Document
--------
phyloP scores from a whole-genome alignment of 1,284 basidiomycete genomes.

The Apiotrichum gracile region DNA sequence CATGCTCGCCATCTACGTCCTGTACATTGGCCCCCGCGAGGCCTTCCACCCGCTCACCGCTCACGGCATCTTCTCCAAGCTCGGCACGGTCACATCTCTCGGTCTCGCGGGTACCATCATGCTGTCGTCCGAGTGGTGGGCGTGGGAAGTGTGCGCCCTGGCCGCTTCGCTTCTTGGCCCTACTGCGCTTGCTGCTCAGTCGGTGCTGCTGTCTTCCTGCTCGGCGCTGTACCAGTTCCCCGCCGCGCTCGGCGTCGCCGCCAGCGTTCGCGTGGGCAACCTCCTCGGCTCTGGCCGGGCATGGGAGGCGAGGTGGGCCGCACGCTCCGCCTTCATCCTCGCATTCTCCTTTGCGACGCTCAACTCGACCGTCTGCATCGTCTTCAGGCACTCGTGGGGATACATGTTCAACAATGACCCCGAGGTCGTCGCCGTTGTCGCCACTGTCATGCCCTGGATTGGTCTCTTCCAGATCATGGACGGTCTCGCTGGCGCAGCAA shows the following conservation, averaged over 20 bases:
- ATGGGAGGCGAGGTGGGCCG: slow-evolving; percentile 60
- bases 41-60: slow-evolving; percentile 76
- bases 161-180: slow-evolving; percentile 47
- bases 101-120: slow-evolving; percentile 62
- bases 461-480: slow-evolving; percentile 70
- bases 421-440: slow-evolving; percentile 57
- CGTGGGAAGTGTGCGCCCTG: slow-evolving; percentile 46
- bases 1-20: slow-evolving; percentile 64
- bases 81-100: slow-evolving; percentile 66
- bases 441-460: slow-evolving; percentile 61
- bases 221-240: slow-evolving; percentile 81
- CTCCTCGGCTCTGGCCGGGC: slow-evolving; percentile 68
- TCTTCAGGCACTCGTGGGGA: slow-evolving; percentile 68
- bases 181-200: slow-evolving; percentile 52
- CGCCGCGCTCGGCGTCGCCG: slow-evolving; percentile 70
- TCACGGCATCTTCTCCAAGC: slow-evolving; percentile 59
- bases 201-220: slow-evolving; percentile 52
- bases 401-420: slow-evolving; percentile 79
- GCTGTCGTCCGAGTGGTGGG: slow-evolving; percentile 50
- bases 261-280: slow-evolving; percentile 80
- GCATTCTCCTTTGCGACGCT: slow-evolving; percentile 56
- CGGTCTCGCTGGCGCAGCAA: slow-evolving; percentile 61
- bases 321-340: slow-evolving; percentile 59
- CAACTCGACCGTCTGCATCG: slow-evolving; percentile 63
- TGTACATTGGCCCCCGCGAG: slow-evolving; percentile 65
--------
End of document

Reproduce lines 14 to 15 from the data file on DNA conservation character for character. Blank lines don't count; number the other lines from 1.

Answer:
- CTCCTCGGCTCTGGCCGGGC: slow-evolving; percentile 68
- TCTTCAGGCACTCGTGGGGA: slow-evolving; percentile 68